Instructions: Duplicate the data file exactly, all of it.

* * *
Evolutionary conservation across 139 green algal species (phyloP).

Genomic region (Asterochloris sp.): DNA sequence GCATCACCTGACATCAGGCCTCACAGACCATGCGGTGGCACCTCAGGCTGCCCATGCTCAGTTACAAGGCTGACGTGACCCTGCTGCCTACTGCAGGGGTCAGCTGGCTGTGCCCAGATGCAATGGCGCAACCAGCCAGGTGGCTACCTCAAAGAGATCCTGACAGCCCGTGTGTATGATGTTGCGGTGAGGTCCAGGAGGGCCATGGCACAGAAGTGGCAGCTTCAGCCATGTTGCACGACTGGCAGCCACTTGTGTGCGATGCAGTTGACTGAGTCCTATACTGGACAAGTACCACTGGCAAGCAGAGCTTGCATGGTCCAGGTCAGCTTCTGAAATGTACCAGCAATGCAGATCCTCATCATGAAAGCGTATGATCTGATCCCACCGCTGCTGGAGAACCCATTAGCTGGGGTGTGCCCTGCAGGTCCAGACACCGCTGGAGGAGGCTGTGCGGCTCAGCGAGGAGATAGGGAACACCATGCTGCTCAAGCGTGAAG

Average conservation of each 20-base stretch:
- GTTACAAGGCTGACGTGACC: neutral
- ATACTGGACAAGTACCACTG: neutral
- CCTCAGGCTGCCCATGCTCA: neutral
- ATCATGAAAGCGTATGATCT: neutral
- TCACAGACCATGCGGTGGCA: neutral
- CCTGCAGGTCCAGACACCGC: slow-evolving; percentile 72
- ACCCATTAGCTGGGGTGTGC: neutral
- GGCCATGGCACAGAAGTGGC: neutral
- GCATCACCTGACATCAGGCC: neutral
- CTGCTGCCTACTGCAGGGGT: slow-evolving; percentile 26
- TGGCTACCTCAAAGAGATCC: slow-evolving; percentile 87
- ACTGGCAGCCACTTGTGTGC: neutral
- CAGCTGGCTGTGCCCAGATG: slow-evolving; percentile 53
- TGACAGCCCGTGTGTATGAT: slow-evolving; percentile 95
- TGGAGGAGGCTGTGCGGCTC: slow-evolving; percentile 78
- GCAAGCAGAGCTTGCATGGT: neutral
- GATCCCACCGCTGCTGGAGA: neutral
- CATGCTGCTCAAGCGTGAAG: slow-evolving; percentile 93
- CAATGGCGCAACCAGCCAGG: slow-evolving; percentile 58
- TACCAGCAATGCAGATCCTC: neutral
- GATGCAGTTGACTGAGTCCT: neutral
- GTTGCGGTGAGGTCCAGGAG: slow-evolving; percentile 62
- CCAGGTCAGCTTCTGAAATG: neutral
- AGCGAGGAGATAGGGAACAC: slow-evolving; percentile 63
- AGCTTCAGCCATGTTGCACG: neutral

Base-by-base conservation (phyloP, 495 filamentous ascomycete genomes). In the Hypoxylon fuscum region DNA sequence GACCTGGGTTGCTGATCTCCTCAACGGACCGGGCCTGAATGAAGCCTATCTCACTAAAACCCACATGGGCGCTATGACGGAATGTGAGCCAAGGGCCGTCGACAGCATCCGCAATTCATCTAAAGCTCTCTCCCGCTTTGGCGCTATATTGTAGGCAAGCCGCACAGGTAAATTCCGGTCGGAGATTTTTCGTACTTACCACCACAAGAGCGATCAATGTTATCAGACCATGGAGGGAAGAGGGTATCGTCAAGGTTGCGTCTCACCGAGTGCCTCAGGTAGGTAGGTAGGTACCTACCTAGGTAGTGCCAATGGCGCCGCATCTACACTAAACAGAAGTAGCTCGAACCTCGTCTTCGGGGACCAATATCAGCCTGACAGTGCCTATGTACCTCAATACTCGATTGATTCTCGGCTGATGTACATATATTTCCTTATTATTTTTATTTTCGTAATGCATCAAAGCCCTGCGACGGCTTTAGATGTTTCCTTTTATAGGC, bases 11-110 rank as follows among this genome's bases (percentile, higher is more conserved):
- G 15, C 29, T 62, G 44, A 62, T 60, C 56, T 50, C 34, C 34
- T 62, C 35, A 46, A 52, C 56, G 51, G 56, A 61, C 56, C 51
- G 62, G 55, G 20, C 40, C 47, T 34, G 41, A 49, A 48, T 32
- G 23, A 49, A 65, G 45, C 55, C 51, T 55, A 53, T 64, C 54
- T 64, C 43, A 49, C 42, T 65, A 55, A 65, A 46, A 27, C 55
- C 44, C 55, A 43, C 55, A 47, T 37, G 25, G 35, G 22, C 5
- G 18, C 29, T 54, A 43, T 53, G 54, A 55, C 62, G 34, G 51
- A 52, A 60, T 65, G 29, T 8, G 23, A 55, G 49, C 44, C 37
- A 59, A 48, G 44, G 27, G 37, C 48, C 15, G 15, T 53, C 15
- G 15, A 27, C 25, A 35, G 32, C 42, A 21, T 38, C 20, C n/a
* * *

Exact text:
Evolutionary conservation across 139 green algal species (phyloP).

Genomic region (Asterochloris sp.): DNA sequence GCATCACCTGACATCAGGCCTCACAGACCATGCGGTGGCACCTCAGGCTGCCCATGCTCAGTTACAAGGCTGACGTGACCCTGCTGCCTACTGCAGGGGTCAGCTGGCTGTGCCCAGATGCAATGGCGCAACCAGCCAGGTGGCTACCTCAAAGAGATCCTGACAGCCCGTGTGTATGATGTTGCGGTGAGGTCCAGGAGGGCCATGGCACAGAAGTGGCAGCTTCAGCCATGTTGCACGACTGGCAGCCACTTGTGTGCGATGCAGTTGACTGAGTCCTATACTGGACAAGTACCACTGGCAAGCAGAGCTTGCATGGTCCAGGTCAGCTTCTGAAATGTACCAGCAATGCAGATCCTCATCATGAAAGCGTATGATCTGATCCCACCGCTGCTGGAGAACCCATTAGCTGGGGTGTGCCCTGCAGGTCCAGACACCGCTGGAGGAGGCTGTGCGGCTCAGCGAGGAGATAGGGAACACCATGCTGCTCAAGCGTGAAG

Average conservation of each 20-base stretch:
- GTTACAAGGCTGACGTGACC: neutral
- ATACTGGACAAGTACCACTG: neutral
- CCTCAGGCTGCCCATGCTCA: neutral
- ATCATGAAAGCGTATGATCT: neutral
- TCACAGACCATGCGGTGGCA: neutral
- CCTGCAGGTCCAGACACCGC: slow-evolving; percentile 72
- ACCCATTAGCTGGGGTGTGC: neutral
- GGCCATGGCACAGAAGTGGC: neutral
- GCATCACCTGACATCAGGCC: neutral
- CTGCTGCCTACTGCAGGGGT: slow-evolving; percentile 26
- TGGCTACCTCAAAGAGATCC: slow-evolving; percentile 87
- ACTGGCAGCCACTTGTGTGC: neutral
- CAGCTGGCTGTGCCCAGATG: slow-evolving; percentile 53
- TGACAGCCCGTGTGTATGAT: slow-evolving; percentile 95
- TGGAGGAGGCTGTGCGGCTC: slow-evolving; percentile 78
- GCAAGCAGAGCTTGCATGGT: neutral
- GATCCCACCGCTGCTGGAGA: neutral
- CATGCTGCTCAAGCGTGAAG: slow-evolving; percentile 93
- CAATGGCGCAACCAGCCAGG: slow-evolving; percentile 58
- TACCAGCAATGCAGATCCTC: neutral
- GATGCAGTTGACTGAGTCCT: neutral
- GTTGCGGTGAGGTCCAGGAG: slow-evolving; percentile 62
- CCAGGTCAGCTTCTGAAATG: neutral
- AGCGAGGAGATAGGGAACAC: slow-evolving; percentile 63
- AGCTTCAGCCATGTTGCACG: neutral

Base-by-base conservation (phyloP, 495 filamentous ascomycete genomes). In the Hypoxylon fuscum region DNA sequence GACCTGGGTTGCTGATCTCCTCAACGGACCGGGCCTGAATGAAGCCTATCTCACTAAAACCCACATGGGCGCTATGACGGAATGTGAGCCAAGGGCCGTCGACAGCATCCGCAATTCATCTAAAGCTCTCTCCCGCTTTGGCGCTATATTGTAGGCAAGCCGCACAGGTAAATTCCGGTCGGAGATTTTTCGTACTTACCACCACAAGAGCGATCAATGTTATCAGACCATGGAGGGAAGAGGGTATCGTCAAGGTTGCGTCTCACCGAGTGCCTCAGGTAGGTAGGTAGGTACCTACCTAGGTAGTGCCAATGGCGCCGCATCTACACTAAACAGAAGTAGCTCGAACCTCGTCTTCGGGGACCAATATCAGCCTGACAGTGCCTATGTACCTCAATACTCGATTGATTCTCGGCTGATGTACATATATTTCCTTATTATTTTTATTTTCGTAATGCATCAAAGCCCTGCGACGGCTTTAGATGTTTCCTTTTATAGGC, bases 11-110 rank as follows among this genome's bases (percentile, higher is more conserved):
- G 15, C 29, T 62, G 44, A 62, T 60, C 56, T 50, C 34, C 34
- T 62, C 35, A 46, A 52, C 56, G 51, G 56, A 61, C 56, C 51
- G 62, G 55, G 20, C 40, C 47, T 34, G 41, A 49, A 48, T 32
- G 23, A 49, A 65, G 45, C 55, C 51, T 55, A 53, T 64, C 54
- T 64, C 43, A 49, C 42, T 65, A 55, A 65, A 46, A 27, C 55
- C 44, C 55, A 43, C 55, A 47, T 37, G 25, G 35, G 22, C 5
- G 18, C 29, T 54, A 43, T 53, G 54, A 55, C 62, G 34, G 51
- A 52, A 60, T 65, G 29, T 8, G 23, A 55, G 49, C 44, C 37
- A 59, A 48, G 44, G 27, G 37, C 48, C 15, G 15, T 53, C 15
- G 15, A 27, C 25, A 35, G 32, C 42, A 21, T 38, C 20, C n/a